We all have weaknesses. And most of the time we do everything we can to hide them, work around them, and turn them into strengths. But what if we did the opposite? What if we started putting our weaknesses front and center, especially when we’re looking for a new job?
A few years back, I did just this. Working for a women’s organization in St. Paul, I was interviewing for a job in a Minneapolis-based social service agency. I loved the work the agency was doing, I already had great relationships with some of their Board and donors, and it was a great move for me to learn more about parts of nonprofit marketing and fundraising I hadn’t yet explored. But I found myself hesitant, and ultimately I realized I was scared. What was I scared of? The company I was considering working for worked heavily in communities of immigrants and communities for whom English was a second language. I grew up in rural North Dakota and went to a small Catholic college in Minnesota. I had absolutely zero experience working with these communities and I was notoriously bad at understanding accents.
This kind of weakness is one I was deeply ashamed of. I was afraid it made me dumb. I was more afraid it made me come off as disrespectful — I often politely nodded whenever I didn’t understand what someone with an accent was saying to me.
Instead of running from my weakness, however, I realized that the job I was interviewing for was exactly what I needed to turn my weakness into a strength.
How, then, did I navigate turning this weakness into a strength?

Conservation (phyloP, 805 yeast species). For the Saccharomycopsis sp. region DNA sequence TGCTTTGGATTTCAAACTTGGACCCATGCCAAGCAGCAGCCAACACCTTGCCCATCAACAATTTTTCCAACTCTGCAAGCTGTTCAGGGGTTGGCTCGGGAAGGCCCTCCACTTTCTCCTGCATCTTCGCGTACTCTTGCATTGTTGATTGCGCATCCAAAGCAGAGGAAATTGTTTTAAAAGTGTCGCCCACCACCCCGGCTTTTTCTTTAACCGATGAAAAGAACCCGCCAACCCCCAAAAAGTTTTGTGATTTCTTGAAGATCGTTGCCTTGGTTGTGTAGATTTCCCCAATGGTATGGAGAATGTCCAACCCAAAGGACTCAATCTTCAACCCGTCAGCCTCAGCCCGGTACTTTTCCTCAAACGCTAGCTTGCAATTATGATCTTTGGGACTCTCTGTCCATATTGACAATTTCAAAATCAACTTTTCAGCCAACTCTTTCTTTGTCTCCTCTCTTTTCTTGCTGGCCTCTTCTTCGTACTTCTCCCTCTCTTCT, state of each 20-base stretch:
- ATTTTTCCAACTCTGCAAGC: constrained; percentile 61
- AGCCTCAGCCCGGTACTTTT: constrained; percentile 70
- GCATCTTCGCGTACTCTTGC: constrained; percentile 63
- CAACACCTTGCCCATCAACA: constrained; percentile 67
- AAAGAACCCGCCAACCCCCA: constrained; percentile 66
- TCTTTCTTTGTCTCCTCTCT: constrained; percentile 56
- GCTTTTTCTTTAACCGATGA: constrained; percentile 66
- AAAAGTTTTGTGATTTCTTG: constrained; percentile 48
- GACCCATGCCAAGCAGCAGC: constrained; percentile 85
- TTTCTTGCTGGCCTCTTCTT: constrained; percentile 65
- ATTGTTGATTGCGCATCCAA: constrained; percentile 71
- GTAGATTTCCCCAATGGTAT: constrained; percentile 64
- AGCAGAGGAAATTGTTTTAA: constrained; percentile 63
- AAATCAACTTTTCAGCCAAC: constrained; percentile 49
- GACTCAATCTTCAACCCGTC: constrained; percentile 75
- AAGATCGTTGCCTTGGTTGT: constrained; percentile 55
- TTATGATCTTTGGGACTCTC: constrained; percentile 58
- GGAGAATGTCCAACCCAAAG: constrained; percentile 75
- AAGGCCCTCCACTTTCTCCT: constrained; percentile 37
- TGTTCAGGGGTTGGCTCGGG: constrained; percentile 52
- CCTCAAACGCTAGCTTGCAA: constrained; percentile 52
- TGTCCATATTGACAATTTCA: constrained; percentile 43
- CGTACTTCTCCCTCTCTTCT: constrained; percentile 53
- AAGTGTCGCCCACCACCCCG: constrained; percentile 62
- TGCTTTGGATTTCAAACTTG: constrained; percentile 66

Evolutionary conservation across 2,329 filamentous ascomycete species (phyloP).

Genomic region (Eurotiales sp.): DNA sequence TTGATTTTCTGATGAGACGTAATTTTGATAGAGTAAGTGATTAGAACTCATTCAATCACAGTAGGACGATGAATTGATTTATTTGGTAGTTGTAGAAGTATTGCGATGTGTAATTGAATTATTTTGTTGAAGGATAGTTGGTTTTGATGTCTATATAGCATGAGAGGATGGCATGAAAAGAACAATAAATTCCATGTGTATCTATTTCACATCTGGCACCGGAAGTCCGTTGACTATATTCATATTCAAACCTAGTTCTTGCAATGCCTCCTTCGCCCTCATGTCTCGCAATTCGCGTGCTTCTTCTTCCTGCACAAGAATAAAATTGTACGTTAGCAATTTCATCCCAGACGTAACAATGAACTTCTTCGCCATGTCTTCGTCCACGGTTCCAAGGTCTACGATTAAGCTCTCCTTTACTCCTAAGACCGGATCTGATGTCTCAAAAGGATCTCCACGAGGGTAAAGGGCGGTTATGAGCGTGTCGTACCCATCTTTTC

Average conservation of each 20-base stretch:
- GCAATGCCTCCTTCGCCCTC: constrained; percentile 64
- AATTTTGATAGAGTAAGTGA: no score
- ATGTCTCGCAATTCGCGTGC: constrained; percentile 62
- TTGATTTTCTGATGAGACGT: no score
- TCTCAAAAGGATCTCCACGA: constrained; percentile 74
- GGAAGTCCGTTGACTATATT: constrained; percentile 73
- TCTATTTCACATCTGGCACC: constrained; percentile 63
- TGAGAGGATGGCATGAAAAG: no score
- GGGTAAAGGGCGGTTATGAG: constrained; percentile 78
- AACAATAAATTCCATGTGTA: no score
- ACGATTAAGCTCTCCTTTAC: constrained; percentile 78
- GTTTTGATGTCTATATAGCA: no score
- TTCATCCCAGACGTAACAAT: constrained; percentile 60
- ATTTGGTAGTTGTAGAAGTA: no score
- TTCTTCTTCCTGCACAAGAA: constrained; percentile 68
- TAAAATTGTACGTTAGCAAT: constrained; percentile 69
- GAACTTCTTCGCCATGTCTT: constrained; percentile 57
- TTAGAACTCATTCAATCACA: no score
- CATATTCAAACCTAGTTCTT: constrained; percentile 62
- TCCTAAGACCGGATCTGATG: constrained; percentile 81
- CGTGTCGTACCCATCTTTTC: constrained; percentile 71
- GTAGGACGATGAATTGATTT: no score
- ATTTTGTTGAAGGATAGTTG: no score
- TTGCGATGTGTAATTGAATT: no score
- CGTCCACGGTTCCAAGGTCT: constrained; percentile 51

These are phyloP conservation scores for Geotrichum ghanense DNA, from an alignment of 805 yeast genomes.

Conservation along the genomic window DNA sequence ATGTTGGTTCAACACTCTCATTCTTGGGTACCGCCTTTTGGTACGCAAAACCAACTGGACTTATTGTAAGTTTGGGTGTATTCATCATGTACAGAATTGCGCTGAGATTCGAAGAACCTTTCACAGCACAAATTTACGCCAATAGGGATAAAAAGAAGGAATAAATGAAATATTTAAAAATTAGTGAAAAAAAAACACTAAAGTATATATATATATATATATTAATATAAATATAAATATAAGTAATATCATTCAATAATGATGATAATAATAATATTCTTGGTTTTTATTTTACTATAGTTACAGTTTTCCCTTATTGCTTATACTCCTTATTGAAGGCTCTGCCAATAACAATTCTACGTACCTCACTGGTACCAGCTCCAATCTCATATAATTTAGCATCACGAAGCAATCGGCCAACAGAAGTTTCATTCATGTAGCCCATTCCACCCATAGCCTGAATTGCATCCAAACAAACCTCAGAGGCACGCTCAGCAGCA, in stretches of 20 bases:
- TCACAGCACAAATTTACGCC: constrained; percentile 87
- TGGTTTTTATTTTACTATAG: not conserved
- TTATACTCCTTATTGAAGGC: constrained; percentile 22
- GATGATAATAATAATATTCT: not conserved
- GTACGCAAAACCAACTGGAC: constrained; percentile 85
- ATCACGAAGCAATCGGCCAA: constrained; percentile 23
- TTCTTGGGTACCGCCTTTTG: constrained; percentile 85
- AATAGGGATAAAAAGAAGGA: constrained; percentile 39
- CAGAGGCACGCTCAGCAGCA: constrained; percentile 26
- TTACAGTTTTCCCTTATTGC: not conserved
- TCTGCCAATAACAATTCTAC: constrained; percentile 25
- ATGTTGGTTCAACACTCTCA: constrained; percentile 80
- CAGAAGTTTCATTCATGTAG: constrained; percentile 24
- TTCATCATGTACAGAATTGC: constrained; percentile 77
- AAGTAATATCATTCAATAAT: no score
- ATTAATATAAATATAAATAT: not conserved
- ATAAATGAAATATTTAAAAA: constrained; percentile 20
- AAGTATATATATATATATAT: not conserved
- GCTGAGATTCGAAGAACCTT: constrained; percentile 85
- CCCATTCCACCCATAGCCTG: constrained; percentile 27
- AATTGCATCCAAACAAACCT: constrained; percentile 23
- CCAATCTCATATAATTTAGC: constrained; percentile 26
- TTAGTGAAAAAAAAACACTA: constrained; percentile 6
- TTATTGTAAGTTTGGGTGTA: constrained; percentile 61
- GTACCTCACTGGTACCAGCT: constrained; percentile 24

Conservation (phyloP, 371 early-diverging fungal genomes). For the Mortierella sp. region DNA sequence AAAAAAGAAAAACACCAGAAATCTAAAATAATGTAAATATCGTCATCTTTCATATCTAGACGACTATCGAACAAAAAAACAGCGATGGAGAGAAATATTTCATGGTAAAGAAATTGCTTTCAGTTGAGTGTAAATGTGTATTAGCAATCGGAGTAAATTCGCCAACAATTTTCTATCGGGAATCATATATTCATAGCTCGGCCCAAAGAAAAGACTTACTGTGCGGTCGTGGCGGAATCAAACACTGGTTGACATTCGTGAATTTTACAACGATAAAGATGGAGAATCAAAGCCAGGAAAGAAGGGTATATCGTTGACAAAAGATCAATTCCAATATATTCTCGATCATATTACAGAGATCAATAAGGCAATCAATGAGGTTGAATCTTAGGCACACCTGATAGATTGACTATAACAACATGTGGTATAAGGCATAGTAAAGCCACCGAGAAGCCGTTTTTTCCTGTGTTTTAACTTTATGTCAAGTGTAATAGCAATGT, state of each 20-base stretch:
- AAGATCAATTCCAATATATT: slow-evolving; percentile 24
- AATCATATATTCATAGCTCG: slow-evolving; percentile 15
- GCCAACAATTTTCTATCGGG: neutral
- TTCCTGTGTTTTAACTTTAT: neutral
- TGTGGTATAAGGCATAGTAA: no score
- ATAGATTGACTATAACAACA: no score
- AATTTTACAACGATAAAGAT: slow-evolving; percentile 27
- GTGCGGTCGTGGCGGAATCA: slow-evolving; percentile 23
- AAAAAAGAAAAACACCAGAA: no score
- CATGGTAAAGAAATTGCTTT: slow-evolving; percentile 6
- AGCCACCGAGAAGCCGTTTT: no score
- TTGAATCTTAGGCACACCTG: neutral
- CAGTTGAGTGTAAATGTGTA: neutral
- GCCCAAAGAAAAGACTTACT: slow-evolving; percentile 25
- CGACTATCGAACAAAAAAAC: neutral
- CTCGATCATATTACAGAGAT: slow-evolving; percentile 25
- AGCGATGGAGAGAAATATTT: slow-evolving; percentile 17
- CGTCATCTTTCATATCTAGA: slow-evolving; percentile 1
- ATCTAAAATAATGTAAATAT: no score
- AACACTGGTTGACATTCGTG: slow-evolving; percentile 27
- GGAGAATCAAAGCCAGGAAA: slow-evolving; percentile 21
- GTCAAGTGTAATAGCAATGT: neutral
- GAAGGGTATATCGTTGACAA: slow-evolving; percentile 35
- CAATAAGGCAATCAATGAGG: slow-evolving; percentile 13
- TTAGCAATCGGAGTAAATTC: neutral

- I admitted my weakness. In my interview process, I was up front with my would-be boss and the President of the organization that I was nervous about this component of the job.
- I asked for help. When admitting my weakness to my superiors, I asked for their help in navigating the learning process.
- I jumped in head first. Most people who have a weakness like I did would avoid that weakness at all costs. Instead, I confronted it head on. In my first weeks at my job, I met with the leaders in many of the communities we served and struggled heavily through understanding my counterparts in these communities at first. But the main thing was giving it my all.
- I was honest about my faults. Authenticity can help you tame any weakness. So in my conversations with those I didn’t understand well, I was honest with them about my problem. I became comfortable saying, “I’m so sorry. I have a difficult time with accents. Could you speak a little more slowly to help me understand you better?” This wasn’t easy, as it felt strange. But I soon realized that the groups and people I was interacting with appreciated that I asked for help and clarification because it meant I was really trying to get to know them.
So go ahead, interview for that job that scares the hell out of you, and don’t be afraid to admit you’re weak in some areas you might need to learn to be successful in that job. Your candor may impress your superiors and show them how willing you are to learn and ultimately, to succeed.